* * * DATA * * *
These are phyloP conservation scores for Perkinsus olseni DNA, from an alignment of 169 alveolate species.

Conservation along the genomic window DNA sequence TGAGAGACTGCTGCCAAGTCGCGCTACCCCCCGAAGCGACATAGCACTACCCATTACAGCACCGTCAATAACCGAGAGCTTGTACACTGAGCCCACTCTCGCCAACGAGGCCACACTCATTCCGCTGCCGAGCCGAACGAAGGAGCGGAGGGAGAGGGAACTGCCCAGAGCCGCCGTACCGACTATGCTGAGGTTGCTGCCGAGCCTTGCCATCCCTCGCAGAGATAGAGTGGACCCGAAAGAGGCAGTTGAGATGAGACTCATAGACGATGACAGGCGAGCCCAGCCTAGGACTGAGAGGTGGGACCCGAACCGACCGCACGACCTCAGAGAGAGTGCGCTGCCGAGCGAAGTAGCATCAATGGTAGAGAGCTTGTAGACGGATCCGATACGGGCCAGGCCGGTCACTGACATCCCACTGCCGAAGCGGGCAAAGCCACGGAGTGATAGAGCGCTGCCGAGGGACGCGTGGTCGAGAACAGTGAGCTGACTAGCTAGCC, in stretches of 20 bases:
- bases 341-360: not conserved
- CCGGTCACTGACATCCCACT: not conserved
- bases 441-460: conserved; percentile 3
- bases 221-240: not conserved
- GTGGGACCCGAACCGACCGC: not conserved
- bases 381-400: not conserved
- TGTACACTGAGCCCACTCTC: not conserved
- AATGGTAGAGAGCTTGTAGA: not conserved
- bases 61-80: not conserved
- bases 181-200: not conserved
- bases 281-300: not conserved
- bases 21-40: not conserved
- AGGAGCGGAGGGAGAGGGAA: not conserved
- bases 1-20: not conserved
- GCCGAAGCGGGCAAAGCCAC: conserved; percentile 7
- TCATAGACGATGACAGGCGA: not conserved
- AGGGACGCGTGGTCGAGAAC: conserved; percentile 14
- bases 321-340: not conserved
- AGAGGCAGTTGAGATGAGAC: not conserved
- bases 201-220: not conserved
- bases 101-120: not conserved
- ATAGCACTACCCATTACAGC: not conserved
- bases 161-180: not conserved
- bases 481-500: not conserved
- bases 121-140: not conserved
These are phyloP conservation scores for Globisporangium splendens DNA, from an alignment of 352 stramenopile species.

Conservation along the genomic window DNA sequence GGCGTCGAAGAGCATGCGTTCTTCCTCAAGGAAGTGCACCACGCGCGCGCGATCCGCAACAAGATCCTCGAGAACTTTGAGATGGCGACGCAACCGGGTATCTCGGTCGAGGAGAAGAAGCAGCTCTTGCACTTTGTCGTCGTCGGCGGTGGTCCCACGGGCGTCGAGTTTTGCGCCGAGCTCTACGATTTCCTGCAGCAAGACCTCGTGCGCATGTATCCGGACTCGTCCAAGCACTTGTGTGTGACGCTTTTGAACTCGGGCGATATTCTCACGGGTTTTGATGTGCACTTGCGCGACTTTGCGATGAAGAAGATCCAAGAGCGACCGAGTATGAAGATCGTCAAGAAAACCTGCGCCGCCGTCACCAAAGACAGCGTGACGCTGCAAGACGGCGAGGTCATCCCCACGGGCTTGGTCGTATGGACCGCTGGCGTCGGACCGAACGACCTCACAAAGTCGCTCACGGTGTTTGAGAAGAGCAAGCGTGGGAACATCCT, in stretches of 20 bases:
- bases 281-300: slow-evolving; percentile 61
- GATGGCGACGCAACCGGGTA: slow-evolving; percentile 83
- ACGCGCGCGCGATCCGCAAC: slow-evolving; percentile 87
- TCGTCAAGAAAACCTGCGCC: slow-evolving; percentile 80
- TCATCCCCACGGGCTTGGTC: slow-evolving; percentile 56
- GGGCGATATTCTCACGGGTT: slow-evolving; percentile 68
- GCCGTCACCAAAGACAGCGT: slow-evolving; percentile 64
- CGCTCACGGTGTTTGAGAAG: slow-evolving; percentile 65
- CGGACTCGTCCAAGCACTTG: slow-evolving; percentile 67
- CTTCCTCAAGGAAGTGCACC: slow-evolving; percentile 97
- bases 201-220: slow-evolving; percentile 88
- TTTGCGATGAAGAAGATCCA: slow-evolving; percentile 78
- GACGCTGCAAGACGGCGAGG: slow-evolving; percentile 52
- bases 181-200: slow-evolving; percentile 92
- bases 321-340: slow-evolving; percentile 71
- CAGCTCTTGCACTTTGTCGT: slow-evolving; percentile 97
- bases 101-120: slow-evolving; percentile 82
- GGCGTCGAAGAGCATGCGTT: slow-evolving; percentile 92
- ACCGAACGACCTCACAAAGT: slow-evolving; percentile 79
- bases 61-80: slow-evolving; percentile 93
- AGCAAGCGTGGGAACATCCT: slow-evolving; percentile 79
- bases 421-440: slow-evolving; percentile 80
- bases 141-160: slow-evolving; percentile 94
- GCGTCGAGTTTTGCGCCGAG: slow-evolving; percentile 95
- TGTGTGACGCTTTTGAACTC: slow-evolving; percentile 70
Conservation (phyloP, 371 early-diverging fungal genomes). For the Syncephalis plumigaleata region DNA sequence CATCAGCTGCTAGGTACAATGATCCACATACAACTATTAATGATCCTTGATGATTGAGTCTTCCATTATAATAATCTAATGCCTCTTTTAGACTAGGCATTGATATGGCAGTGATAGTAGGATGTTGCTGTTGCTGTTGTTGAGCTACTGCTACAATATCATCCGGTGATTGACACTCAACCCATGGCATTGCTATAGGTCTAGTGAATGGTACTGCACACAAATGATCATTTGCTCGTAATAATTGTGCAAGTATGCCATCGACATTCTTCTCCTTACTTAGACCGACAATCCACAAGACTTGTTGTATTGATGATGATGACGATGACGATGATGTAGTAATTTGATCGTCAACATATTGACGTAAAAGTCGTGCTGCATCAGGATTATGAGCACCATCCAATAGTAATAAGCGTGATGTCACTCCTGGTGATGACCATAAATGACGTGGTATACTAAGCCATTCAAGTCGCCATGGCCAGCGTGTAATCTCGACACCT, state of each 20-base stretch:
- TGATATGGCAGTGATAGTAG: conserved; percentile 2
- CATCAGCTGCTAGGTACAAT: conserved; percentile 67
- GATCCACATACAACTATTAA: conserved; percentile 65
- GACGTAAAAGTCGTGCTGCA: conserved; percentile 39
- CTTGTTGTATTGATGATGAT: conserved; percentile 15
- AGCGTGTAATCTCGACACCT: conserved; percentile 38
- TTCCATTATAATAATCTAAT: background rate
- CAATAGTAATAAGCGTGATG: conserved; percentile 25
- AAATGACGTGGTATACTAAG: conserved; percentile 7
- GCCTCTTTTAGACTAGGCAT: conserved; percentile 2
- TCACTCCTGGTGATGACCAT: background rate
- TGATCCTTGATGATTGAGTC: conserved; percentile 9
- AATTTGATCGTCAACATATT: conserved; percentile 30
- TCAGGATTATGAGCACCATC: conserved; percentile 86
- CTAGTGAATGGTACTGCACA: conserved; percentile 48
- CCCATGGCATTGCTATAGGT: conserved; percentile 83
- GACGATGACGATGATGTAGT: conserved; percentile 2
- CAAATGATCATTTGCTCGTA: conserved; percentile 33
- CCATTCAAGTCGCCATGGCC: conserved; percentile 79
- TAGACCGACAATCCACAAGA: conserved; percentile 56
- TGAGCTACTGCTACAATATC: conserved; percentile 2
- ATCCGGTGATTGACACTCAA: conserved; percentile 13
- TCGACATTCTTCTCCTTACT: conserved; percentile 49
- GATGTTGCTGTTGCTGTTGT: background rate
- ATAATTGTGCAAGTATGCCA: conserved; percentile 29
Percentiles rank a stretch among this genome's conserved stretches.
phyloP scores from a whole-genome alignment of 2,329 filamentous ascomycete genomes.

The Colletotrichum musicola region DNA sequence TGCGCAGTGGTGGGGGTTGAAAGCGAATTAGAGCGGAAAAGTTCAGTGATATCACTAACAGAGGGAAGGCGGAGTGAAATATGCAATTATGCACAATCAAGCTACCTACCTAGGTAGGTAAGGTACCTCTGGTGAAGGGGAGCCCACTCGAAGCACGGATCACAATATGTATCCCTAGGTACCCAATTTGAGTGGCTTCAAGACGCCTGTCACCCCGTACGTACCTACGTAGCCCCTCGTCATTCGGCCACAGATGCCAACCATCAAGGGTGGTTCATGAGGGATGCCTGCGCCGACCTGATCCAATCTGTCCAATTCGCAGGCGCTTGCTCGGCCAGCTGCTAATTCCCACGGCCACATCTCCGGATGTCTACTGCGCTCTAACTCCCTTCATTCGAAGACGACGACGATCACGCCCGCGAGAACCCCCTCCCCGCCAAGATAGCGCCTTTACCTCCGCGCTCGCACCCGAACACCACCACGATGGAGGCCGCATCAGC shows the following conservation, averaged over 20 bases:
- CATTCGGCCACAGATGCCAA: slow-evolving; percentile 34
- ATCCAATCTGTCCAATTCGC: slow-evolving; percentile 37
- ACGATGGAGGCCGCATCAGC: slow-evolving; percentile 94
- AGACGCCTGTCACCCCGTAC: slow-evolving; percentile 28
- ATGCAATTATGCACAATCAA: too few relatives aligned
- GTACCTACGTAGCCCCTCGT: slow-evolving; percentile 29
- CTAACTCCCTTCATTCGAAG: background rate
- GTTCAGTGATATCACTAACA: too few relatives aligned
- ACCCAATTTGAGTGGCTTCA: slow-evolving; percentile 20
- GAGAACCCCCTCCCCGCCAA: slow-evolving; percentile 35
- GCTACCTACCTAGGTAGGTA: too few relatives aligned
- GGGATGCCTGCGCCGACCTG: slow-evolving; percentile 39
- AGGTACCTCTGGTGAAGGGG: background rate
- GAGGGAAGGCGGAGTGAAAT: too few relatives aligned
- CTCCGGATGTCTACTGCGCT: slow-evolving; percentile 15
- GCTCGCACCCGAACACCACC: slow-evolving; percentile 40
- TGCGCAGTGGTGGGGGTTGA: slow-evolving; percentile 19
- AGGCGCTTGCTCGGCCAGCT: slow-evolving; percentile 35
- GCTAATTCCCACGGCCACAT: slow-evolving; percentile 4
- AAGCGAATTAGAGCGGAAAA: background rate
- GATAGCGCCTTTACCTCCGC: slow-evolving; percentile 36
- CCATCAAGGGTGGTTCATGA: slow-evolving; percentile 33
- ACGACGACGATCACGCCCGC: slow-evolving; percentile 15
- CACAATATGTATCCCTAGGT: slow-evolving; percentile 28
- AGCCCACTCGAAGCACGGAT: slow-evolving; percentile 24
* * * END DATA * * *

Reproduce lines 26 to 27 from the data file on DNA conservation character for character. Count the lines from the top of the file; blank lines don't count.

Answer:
- bases 481-500: not conserved
- bases 121-140: not conserved